• kayaks including inflatable kayaks, enclosed kayaks (i.e. sit in) and sit on top kayaks
  • sea kayaks when used on inland waters
  • rafts
  • other inflatable paddle-craft (e.g. pack rafts, river sleds etc.)
  • stand up paddleboards (SUPs)
  • paddle-craft using oar rigs
  • other emerging paddle-craft with similar design.

The type of paddle-craft being used may effect the hazards and risks involved and relevant safety requirements.

1.1.2 Type of body of water

The hazards and risks involved, relevant safety requirements and type of paddle-craft suitable may change depending on the body of water being paddled.

In using this document, it is important to understanding the difference between inland water and enclosed waters. The difference between inland water and enclosed waters generally corresponds with specific requirements for safety equipment and other safety measures due to the different environmental conditions, required by the relevant marine safety agency for the jurisdiction of operation.

Inland water is also known as smooth waters, protected waters or inland waterways.

These waters include rivers (inside the seaward entrance), creeks, canals, lakes, reservoirs and any similar waters either naturally formed or man-­made and which are either publicly or privately owned, but does not include any navigable rivers, creeks or streams within declared port waters. Refer to the relevant marine safety agency for the jurisdiction of operation for details of declared port waters and declared inland waters. See Marine safety terminology for waters throughout Australia in Appendix 5.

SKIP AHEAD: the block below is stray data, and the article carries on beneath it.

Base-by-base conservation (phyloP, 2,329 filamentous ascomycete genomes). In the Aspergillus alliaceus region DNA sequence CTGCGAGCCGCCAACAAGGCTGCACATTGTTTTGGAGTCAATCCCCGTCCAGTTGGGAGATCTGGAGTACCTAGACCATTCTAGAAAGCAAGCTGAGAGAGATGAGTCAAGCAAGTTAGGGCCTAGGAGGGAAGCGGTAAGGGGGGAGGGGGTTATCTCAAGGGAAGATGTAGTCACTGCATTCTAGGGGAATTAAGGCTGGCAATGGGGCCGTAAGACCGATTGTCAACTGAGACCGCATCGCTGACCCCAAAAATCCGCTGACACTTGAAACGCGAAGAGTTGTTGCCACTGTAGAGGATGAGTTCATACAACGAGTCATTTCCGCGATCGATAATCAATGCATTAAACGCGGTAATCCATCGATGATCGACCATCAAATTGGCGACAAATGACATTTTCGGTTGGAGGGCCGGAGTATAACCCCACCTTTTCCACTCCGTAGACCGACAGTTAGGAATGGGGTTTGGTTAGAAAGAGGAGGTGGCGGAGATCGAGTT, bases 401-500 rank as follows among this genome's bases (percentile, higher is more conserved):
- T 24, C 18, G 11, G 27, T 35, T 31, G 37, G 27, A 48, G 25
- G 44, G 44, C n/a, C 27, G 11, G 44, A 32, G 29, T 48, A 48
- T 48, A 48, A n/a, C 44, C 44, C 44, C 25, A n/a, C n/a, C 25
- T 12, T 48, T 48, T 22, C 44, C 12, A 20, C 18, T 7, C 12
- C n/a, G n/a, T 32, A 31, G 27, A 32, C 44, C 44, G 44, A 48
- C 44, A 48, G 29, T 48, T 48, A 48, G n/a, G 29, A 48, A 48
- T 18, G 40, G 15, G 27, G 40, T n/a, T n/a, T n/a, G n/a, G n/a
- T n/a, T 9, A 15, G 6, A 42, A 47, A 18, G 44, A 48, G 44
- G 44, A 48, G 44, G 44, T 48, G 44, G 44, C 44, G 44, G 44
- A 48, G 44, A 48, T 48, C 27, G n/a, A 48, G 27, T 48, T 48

For the purposes of using this document, inland water(s) is used to identify:

  • any marine safety agency declared inland waters, smooth waters, protected waters or inland waterways
  • any inland waters (as defined by the definition provided above) but excluding waterways at the point at which the water current becomes affected by tides to the extend it changes the activity hazards and risks.

(Also see Important considerations in section 1.1.4 Important considerations.)

Inland water can be flat-­water or white-water.

Flat-water is any body of water or waterway that is not white-water. The same waterway can have sections of flat-water and white-water.

White-water is a section of a waterway where the water current or tidal movement is sufficient to create hydrological feature(s) such as, but not limited to rapids, eddies, waves, whirlpools etc.

Enclosed waters is also known as partially smooth, semi-­protected, intermediate and sheltered.

These waters include enclosed coastal bays, harbours, declared port waters and similar waters that are generally offer some form of limited protection from the environment or weather. Enclosed waters can be the interface between inland waters and/or coastal waters. The relevant marine safety agency for the jurisdiction of operation will generally declare what areas are considered enclosed waters. Refer to the relevant marine safety agency for details.